• Williams Memorial Chapel - This Neo-Gothic chapel was built in 1956 and holds consistent public Sunday services at 11 a.m.
  • The Keeter Center - The 95,000 square foot facility holds a restaurant, lodging, and other rooms/halls for events.
  • The Ralph Foster Museum - This Ozarks' history museum is named after the late Ralph D. Foster, who was a prominent radio voice and philanthropist in the area.
  • Fruitcake and Jelly Kitchen - The college's kitchen produces many student-made products here, including their well-known apple butter.
  • Edwards Mill - This student-run mill receives power from a twelve-foot water wheel and produces meal, flour, and other products.
  • Lake Honor - This small lake found in the middle of campus houses the college's swans and their ducklings.
  • The Hoge Greenhouse - More than 7,000 plants including orchids, houseplants, and more can be found and purchased inside the greenhouse.
  • The Gaetz Tractor Museum - This museum holds many antique farm tools, tractors, and pieces of equipment dating back to the early 1900s.
  • Lyons Memorial Library
  • McKibben Cemetery
  • Memorial Dorm
  • Ashcroft Dorm
  • McDonald Dorm
  • Foster Dorm
  • Mabee Dorm
  • Youngman Dorm
  • Kelce Dorm
  • Howell W. Keeter Gymnasium
  • Garrison Center
  • 91.7 FM KCOZ Radio Station


Notable alumni[edit]


  1. ^ a b c "About C of O". College of the Ozarks. Retrieved May 8, 2016.
  2. ^ [1]
  3. ^ President
  4. ^ a b [2]
  5. ^ [3]
  6. ^ "College of the Ozarks - Best Colleges - Education - US News and World Report". 2009-08-19. Retrieved 2010-03-16.
  7. ^ "College of the Ozarks, Hard Work U". Retrieved 2010-03-16.
  8. ^ a b The School of the Ozarks: Beginnings - White River Historical Quarterly - Volume 8, Number 1, Fall 1982
  9. ^ Missouri historical review - Google Books. 2008-01-23. Retrieved 2010-03-16.
  10. ^ "College of the Ozarks, Hard Work U". Archived from the original on 2010-04-10. Retrieved 2010-03-16.
  11. ^ Davis, Jerry C. (2007). Miracle in the Ozarks : the inspiring story of faith, hope, and Hard Work U. College of the Ozarks. OCLC 1036707953.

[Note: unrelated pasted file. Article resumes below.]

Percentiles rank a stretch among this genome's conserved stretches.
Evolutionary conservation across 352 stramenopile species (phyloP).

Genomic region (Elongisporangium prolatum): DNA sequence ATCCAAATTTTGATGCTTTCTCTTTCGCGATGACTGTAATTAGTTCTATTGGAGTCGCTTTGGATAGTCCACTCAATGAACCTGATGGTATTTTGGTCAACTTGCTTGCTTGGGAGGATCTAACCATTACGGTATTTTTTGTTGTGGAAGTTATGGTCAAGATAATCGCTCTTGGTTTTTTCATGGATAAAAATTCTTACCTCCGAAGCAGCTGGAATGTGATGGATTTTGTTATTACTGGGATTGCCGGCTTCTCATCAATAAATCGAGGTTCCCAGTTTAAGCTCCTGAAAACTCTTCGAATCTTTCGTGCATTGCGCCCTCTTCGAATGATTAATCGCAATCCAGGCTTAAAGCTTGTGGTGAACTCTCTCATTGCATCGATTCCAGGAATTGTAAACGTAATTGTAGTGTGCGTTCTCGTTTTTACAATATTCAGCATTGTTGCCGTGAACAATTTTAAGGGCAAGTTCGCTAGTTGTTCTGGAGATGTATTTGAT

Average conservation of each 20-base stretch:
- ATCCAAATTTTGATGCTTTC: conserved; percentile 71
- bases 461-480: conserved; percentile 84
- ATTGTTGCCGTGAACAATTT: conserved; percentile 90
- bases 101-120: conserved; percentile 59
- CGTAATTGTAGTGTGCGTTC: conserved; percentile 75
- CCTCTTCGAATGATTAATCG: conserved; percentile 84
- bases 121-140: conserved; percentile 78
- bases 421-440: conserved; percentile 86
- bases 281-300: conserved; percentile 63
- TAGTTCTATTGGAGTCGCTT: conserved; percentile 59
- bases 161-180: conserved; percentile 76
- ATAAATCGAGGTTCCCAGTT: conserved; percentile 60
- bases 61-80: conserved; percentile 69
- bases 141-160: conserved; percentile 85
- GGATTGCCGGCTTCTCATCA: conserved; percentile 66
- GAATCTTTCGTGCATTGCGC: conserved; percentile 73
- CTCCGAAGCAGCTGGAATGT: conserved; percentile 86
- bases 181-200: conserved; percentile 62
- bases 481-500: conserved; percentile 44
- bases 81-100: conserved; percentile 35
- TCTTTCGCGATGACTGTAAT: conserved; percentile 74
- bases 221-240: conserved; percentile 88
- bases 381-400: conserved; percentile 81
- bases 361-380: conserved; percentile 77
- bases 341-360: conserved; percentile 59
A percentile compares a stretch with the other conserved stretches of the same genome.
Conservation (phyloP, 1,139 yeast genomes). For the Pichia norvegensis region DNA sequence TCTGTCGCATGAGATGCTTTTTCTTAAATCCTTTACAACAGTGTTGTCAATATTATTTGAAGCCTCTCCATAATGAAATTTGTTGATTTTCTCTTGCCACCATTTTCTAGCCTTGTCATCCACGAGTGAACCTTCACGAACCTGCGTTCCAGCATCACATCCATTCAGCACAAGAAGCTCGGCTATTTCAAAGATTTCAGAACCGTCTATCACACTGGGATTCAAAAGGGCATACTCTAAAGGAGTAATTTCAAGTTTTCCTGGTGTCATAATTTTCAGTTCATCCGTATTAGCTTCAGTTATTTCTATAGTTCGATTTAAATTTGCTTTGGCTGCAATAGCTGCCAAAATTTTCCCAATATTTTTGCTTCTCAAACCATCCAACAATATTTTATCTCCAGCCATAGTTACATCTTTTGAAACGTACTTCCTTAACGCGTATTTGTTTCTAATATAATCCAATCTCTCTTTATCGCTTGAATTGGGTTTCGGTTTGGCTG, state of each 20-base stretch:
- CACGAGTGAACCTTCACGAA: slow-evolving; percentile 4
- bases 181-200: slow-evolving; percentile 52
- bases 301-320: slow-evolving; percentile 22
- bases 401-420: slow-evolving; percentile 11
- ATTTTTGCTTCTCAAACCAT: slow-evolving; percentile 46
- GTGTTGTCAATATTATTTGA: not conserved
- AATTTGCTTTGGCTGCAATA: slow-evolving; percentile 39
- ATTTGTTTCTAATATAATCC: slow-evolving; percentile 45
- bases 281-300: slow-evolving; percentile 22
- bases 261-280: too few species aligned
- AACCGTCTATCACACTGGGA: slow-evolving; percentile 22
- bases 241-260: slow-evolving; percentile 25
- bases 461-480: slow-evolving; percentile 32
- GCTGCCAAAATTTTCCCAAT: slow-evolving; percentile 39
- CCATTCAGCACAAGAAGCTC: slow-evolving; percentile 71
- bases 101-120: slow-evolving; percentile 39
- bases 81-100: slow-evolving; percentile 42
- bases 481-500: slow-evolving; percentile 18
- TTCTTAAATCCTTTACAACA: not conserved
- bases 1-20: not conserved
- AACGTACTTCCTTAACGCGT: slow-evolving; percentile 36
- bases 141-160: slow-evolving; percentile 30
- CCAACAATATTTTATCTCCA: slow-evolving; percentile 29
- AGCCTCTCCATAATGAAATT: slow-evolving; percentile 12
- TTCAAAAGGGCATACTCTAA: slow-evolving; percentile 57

12. ^ "The Keeter Center". 1930-02-01. Archived from the original on 2011-10-25. Retrieved 2010-03-16.
  13. ^ 160 acres (65 ha) & An Orchard - State of the Ozarks - August 28, 2009
  14. ^ "College of the Ozarks, Hard Work U". Archived from the original on 2010-05-27. Retrieved 2010-03-16.
  15. ^ "Ralph Foster Museum - College of the Ozarks". Retrieved 2010-03-16.
  16. ^ "Ralph Foster Museum - Beverly Hillbillies Car, Point Lookout, Missouri". Retrieved 2010-03-16.
  17. ^ a b "College of the Ozarks, Hard Work U". 1971-07-30. Archived from the original on 2010-05-28. Retrieved 2010-03-16.
  18. ^ "College of the Ozarks, Hard Work U". Retrieved 2010-03-16.
  19. ^ Archived 2011-05-17 at the Wayback Machine
  20. ^
  21. ^,666267
  22. ^
  23. ^ [4]
  24. ^ a b [5]
  25. ^ "No-Tuition College | Christian Liberal Arts College | C of O". Retrieved 2018-12-06.
  26. ^ "College of the Ozarks, Hard Work U". Archived from the original on 2010-05-28. Retrieved 2010-03-16.
  27. ^ "College of the Ozarks, Hard Work U". Archived from the original on 2010-05-27. Retrieved 2010-03-16.
  28. ^ "Santiago Leads Bobcats in Upset of No. 2 Seed College of Idaho". Victory Sports Network. Retrieved 3 April 2014.
  29. ^
  30. ^
  31. ^ Kerkhoff, Blair (September 6, 2018). "The Nike swoosh is out at Missouri's College of the Ozarks because of Kaepernick ad". Kansas City Star.
  32. ^ "College of the Ozarks Visit". December 2018. Retrieved 2018-12-04.

External links[edit]